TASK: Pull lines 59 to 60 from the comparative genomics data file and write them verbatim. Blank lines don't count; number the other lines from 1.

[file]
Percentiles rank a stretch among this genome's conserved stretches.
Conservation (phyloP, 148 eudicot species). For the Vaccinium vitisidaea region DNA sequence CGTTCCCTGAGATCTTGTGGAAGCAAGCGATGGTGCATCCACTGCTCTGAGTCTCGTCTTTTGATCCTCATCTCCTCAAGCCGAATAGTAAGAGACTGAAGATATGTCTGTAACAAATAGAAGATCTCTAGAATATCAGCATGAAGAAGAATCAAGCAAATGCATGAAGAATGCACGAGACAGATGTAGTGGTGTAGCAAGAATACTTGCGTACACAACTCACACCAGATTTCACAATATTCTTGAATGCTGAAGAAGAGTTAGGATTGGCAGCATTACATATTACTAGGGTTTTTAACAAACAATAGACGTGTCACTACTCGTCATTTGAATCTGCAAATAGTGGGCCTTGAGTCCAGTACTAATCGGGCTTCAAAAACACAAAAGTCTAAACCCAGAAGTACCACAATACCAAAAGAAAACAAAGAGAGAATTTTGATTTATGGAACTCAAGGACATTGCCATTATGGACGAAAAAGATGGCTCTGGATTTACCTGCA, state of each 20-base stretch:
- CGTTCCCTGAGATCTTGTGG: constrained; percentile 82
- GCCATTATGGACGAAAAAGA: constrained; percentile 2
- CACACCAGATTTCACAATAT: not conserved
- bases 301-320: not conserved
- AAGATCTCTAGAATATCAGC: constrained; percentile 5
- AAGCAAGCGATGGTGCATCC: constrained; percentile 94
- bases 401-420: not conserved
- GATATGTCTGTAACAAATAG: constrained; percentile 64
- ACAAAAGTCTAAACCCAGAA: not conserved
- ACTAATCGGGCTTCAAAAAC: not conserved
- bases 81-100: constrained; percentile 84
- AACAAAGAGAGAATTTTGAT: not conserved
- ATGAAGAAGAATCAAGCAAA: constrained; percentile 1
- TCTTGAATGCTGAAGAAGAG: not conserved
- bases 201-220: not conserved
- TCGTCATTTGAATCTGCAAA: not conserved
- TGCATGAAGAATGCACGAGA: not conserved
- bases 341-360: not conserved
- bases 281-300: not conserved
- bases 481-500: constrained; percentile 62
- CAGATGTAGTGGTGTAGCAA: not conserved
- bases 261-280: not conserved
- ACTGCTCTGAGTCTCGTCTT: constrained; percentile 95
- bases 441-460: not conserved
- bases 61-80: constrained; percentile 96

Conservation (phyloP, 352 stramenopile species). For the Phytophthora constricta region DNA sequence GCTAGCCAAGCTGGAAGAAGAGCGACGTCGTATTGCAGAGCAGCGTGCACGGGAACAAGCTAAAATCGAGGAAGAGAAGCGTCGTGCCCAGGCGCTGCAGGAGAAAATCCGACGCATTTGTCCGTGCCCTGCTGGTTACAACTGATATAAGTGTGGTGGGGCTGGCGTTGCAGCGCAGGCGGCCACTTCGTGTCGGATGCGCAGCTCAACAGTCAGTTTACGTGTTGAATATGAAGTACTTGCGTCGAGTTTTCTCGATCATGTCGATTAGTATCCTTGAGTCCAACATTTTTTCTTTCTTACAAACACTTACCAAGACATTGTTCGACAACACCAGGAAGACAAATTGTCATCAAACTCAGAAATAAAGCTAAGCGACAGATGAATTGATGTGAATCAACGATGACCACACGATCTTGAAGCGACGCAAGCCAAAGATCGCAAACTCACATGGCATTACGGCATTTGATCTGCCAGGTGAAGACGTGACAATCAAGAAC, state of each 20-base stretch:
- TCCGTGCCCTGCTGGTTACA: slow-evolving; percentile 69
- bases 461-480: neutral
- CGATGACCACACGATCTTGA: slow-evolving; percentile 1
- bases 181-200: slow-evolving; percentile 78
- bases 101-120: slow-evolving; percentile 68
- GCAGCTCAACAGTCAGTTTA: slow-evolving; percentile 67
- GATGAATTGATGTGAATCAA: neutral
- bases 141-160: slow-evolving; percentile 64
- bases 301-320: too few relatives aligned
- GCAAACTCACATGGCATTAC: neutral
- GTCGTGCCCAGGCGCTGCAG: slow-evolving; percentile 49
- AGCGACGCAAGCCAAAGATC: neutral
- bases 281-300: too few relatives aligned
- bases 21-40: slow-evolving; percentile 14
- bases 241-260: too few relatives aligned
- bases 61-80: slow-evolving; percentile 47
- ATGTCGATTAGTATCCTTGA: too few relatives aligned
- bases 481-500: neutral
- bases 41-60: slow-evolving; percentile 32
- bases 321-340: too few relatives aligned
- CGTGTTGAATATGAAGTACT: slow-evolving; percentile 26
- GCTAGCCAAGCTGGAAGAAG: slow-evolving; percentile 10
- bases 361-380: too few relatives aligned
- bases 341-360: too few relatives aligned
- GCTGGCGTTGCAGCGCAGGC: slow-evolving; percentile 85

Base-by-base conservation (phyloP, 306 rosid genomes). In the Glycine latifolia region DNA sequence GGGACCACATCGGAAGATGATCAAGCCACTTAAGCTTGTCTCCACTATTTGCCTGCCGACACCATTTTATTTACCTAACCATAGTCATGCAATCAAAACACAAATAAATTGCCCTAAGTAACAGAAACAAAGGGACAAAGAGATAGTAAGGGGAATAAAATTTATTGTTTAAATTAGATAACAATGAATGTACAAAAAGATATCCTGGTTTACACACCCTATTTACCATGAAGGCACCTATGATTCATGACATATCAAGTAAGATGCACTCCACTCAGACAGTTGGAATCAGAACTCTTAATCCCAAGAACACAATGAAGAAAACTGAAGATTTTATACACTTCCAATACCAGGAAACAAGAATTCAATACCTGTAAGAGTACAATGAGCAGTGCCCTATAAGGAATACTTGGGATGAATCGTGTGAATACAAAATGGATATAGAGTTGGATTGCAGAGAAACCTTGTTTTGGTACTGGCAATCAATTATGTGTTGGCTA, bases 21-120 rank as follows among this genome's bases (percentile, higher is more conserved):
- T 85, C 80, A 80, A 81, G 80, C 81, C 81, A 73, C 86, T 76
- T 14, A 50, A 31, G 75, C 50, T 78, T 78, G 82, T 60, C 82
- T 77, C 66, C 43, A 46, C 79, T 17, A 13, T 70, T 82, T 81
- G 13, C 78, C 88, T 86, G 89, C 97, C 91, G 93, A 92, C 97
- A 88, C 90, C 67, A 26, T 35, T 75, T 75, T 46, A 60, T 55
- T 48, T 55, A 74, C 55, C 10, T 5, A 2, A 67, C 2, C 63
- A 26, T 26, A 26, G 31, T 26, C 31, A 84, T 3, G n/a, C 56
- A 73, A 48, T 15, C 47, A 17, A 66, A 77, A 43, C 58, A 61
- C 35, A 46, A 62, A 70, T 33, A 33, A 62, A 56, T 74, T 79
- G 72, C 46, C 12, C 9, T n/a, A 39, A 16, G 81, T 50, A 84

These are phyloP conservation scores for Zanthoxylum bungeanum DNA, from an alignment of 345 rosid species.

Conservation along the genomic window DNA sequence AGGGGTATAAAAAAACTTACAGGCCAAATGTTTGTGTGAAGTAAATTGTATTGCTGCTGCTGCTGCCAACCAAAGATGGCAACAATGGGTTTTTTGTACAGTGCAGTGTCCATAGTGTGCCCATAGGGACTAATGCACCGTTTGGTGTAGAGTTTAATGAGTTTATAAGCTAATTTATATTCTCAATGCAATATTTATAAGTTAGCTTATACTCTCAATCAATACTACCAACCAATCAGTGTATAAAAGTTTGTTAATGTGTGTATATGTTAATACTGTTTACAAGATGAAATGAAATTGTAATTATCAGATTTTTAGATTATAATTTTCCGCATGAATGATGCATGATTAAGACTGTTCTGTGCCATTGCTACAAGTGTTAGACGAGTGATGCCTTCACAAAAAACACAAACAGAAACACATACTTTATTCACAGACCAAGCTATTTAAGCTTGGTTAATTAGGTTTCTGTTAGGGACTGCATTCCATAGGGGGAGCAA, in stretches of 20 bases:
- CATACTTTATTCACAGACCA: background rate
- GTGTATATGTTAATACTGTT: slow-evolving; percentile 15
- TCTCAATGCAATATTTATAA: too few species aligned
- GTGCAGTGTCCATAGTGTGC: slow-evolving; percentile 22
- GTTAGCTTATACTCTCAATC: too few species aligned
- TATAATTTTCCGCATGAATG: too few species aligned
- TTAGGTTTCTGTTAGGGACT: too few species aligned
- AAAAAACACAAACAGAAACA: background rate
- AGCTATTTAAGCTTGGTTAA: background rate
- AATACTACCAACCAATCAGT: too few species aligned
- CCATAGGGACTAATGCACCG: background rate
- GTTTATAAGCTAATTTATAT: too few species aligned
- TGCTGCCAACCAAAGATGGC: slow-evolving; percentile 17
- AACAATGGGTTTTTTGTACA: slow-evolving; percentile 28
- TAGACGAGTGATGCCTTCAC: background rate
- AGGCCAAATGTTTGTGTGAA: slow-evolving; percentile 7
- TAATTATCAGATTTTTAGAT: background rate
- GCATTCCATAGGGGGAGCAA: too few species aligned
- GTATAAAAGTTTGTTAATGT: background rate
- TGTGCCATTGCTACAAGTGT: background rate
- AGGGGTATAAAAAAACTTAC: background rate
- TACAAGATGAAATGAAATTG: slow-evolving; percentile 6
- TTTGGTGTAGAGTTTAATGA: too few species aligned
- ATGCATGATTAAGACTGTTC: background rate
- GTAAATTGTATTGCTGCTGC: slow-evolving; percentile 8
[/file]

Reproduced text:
- A 88, C 90, C 67, A 26, T 35, T 75, T 75, T 46, A 60, T 55
- T 48, T 55, A 74, C 55, C 10, T 5, A 2, A 67, C 2, C 63